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Two years ago the telecom giant was set to control global 5G, but now its goal is survival. Beijing’s belligerence is to blame.
Photographer: Stefan Wermuth/AFP/Getty Images
One of the biggest geopolitical developments of the last two years has been the quiet decline of Huawei Technologies Co. In 2019, the Chinese telecommunications behemoth was racing toward dominance of the world’s 5G networks. It was a symbol of Beijing’s apparent rise to technological primacy. Today, however, Huawei isn’t thinking about supremacy: “Our aim is to survive,” its chairman has announced.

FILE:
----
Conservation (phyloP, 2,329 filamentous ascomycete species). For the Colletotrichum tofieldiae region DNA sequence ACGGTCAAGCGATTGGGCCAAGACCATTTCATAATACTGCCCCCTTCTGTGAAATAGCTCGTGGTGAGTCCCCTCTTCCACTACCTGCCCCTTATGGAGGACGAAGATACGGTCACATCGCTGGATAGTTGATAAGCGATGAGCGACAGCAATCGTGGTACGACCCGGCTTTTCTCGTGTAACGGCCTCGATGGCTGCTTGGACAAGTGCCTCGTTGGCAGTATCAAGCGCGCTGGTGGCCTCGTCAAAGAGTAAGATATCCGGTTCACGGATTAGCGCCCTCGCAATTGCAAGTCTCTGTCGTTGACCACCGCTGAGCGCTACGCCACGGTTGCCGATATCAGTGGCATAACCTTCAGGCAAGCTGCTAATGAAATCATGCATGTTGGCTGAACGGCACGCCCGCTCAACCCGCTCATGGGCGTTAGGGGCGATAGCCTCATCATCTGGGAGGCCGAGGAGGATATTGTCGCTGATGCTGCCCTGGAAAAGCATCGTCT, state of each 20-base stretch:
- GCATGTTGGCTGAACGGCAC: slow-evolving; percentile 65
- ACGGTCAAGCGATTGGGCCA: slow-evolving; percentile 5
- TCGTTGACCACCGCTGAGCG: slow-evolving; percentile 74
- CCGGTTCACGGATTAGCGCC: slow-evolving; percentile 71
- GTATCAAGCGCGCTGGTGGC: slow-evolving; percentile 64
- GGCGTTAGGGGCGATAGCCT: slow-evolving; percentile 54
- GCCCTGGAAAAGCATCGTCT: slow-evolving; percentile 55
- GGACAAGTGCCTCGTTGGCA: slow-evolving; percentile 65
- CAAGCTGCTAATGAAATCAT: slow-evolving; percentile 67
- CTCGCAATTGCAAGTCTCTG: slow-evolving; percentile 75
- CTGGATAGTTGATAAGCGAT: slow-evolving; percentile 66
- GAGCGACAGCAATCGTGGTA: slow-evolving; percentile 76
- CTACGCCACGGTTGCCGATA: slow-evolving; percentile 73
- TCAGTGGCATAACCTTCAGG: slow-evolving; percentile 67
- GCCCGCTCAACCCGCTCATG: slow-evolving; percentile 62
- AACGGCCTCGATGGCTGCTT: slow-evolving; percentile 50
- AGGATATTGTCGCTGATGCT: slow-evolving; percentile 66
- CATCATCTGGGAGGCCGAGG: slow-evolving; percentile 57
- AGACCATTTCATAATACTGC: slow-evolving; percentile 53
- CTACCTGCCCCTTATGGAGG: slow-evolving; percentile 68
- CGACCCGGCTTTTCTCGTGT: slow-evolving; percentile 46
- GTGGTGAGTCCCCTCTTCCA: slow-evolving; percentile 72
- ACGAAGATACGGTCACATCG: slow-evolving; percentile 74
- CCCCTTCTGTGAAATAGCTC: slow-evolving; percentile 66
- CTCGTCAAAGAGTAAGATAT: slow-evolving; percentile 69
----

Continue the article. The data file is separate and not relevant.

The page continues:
Since 2020, Huawei has been caught in the global blowback against Chinese belligerence. It has been pummeled by a U.S. diplomatic and sanctions campaign. Barring an unexpected rescue, its prospects will worsen next year, when Huawei exhausts its limited supply of state-of-the-art semiconductors — the vital components for modern electronics. For years, many experts believe, Huawei has been tightly linked to the Chinese Communist Party. Now, it is becoming a casualty of America’s intensifying technological conflict with Beijing.